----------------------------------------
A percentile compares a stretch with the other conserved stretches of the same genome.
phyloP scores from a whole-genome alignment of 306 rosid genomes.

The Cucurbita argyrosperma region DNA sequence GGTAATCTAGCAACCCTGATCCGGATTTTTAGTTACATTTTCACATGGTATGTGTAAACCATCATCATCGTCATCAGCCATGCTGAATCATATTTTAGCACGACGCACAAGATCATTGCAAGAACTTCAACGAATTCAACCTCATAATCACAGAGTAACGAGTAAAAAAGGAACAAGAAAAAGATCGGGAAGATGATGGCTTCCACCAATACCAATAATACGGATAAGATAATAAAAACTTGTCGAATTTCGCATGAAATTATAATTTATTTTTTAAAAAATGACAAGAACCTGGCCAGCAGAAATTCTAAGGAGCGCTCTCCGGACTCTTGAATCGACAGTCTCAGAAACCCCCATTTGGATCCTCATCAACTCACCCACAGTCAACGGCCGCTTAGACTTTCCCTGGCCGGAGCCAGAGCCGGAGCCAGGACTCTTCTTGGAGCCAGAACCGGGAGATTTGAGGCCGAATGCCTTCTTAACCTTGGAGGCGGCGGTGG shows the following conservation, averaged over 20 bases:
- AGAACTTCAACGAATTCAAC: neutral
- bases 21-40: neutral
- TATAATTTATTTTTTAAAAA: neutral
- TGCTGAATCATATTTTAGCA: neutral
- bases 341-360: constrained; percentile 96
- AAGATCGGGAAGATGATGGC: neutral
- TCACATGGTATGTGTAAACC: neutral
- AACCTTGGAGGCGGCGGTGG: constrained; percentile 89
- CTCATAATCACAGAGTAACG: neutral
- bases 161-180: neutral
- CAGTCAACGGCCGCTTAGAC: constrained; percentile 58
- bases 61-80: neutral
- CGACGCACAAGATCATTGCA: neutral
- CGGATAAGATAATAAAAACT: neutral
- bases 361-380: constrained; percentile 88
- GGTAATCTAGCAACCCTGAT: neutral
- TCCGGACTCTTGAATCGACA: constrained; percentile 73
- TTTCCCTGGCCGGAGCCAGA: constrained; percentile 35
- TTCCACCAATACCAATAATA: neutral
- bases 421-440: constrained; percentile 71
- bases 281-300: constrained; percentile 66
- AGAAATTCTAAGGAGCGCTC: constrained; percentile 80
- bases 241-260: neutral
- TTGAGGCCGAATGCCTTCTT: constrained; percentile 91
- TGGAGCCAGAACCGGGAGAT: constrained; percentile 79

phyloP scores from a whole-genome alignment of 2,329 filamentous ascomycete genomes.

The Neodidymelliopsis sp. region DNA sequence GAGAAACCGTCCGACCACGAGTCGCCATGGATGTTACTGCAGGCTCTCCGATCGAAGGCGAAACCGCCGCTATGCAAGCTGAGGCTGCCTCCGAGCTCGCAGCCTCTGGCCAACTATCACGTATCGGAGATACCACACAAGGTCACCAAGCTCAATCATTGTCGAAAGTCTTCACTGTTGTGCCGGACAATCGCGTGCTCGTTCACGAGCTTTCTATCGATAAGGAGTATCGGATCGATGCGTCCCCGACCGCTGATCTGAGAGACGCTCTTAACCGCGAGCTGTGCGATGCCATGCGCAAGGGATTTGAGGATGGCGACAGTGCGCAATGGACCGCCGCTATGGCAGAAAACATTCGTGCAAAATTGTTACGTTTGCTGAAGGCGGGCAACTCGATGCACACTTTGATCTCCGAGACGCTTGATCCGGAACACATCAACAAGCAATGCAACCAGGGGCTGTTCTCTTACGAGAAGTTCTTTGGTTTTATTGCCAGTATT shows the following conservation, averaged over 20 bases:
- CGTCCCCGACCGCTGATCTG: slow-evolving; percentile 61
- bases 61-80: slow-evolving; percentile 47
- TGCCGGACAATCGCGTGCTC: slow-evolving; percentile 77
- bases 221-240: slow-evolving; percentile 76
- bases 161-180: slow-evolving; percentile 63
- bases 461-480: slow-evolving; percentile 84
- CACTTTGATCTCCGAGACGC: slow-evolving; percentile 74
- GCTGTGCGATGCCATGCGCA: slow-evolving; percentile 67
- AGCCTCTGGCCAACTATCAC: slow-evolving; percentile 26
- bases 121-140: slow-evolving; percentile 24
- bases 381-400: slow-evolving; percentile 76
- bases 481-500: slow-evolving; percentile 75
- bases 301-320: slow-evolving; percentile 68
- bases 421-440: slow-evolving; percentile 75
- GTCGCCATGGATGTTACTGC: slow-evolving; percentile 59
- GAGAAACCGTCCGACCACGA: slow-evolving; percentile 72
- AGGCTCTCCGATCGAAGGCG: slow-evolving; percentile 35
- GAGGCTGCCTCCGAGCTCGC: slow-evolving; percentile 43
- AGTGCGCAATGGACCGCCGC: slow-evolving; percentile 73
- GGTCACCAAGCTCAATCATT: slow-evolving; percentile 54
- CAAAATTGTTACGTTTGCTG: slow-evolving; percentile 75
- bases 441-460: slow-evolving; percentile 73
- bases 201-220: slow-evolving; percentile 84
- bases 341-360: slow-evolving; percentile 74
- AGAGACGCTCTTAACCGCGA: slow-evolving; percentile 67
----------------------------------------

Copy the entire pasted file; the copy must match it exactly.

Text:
A percentile compares a stretch with the other conserved stretches of the same genome.
phyloP scores from a whole-genome alignment of 306 rosid genomes.

The Cucurbita argyrosperma region DNA sequence GGTAATCTAGCAACCCTGATCCGGATTTTTAGTTACATTTTCACATGGTATGTGTAAACCATCATCATCGTCATCAGCCATGCTGAATCATATTTTAGCACGACGCACAAGATCATTGCAAGAACTTCAACGAATTCAACCTCATAATCACAGAGTAACGAGTAAAAAAGGAACAAGAAAAAGATCGGGAAGATGATGGCTTCCACCAATACCAATAATACGGATAAGATAATAAAAACTTGTCGAATTTCGCATGAAATTATAATTTATTTTTTAAAAAATGACAAGAACCTGGCCAGCAGAAATTCTAAGGAGCGCTCTCCGGACTCTTGAATCGACAGTCTCAGAAACCCCCATTTGGATCCTCATCAACTCACCCACAGTCAACGGCCGCTTAGACTTTCCCTGGCCGGAGCCAGAGCCGGAGCCAGGACTCTTCTTGGAGCCAGAACCGGGAGATTTGAGGCCGAATGCCTTCTTAACCTTGGAGGCGGCGGTGG shows the following conservation, averaged over 20 bases:
- AGAACTTCAACGAATTCAAC: neutral
- bases 21-40: neutral
- TATAATTTATTTTTTAAAAA: neutral
- TGCTGAATCATATTTTAGCA: neutral
- bases 341-360: constrained; percentile 96
- AAGATCGGGAAGATGATGGC: neutral
- TCACATGGTATGTGTAAACC: neutral
- AACCTTGGAGGCGGCGGTGG: constrained; percentile 89
- CTCATAATCACAGAGTAACG: neutral
- bases 161-180: neutral
- CAGTCAACGGCCGCTTAGAC: constrained; percentile 58
- bases 61-80: neutral
- CGACGCACAAGATCATTGCA: neutral
- CGGATAAGATAATAAAAACT: neutral
- bases 361-380: constrained; percentile 88
- GGTAATCTAGCAACCCTGAT: neutral
- TCCGGACTCTTGAATCGACA: constrained; percentile 73
- TTTCCCTGGCCGGAGCCAGA: constrained; percentile 35
- TTCCACCAATACCAATAATA: neutral
- bases 421-440: constrained; percentile 71
- bases 281-300: constrained; percentile 66
- AGAAATTCTAAGGAGCGCTC: constrained; percentile 80
- bases 241-260: neutral
- TTGAGGCCGAATGCCTTCTT: constrained; percentile 91
- TGGAGCCAGAACCGGGAGAT: constrained; percentile 79

phyloP scores from a whole-genome alignment of 2,329 filamentous ascomycete genomes.

The Neodidymelliopsis sp. region DNA sequence GAGAAACCGTCCGACCACGAGTCGCCATGGATGTTACTGCAGGCTCTCCGATCGAAGGCGAAACCGCCGCTATGCAAGCTGAGGCTGCCTCCGAGCTCGCAGCCTCTGGCCAACTATCACGTATCGGAGATACCACACAAGGTCACCAAGCTCAATCATTGTCGAAAGTCTTCACTGTTGTGCCGGACAATCGCGTGCTCGTTCACGAGCTTTCTATCGATAAGGAGTATCGGATCGATGCGTCCCCGACCGCTGATCTGAGAGACGCTCTTAACCGCGAGCTGTGCGATGCCATGCGCAAGGGATTTGAGGATGGCGACAGTGCGCAATGGACCGCCGCTATGGCAGAAAACATTCGTGCAAAATTGTTACGTTTGCTGAAGGCGGGCAACTCGATGCACACTTTGATCTCCGAGACGCTTGATCCGGAACACATCAACAAGCAATGCAACCAGGGGCTGTTCTCTTACGAGAAGTTCTTTGGTTTTATTGCCAGTATT shows the following conservation, averaged over 20 bases:
- CGTCCCCGACCGCTGATCTG: slow-evolving; percentile 61
- bases 61-80: slow-evolving; percentile 47
- TGCCGGACAATCGCGTGCTC: slow-evolving; percentile 77
- bases 221-240: slow-evolving; percentile 76
- bases 161-180: slow-evolving; percentile 63
- bases 461-480: slow-evolving; percentile 84
- CACTTTGATCTCCGAGACGC: slow-evolving; percentile 74
- GCTGTGCGATGCCATGCGCA: slow-evolving; percentile 67
- AGCCTCTGGCCAACTATCAC: slow-evolving; percentile 26
- bases 121-140: slow-evolving; percentile 24
- bases 381-400: slow-evolving; percentile 76
- bases 481-500: slow-evolving; percentile 75
- bases 301-320: slow-evolving; percentile 68
- bases 421-440: slow-evolving; percentile 75
- GTCGCCATGGATGTTACTGC: slow-evolving; percentile 59
- GAGAAACCGTCCGACCACGA: slow-evolving; percentile 72
- AGGCTCTCCGATCGAAGGCG: slow-evolving; percentile 35
- GAGGCTGCCTCCGAGCTCGC: slow-evolving; percentile 43
- AGTGCGCAATGGACCGCCGC: slow-evolving; percentile 73
- GGTCACCAAGCTCAATCATT: slow-evolving; percentile 54
- CAAAATTGTTACGTTTGCTG: slow-evolving; percentile 75
- bases 441-460: slow-evolving; percentile 73
- bases 201-220: slow-evolving; percentile 84
- bases 341-360: slow-evolving; percentile 74
- AGAGACGCTCTTAACCGCGA: slow-evolving; percentile 67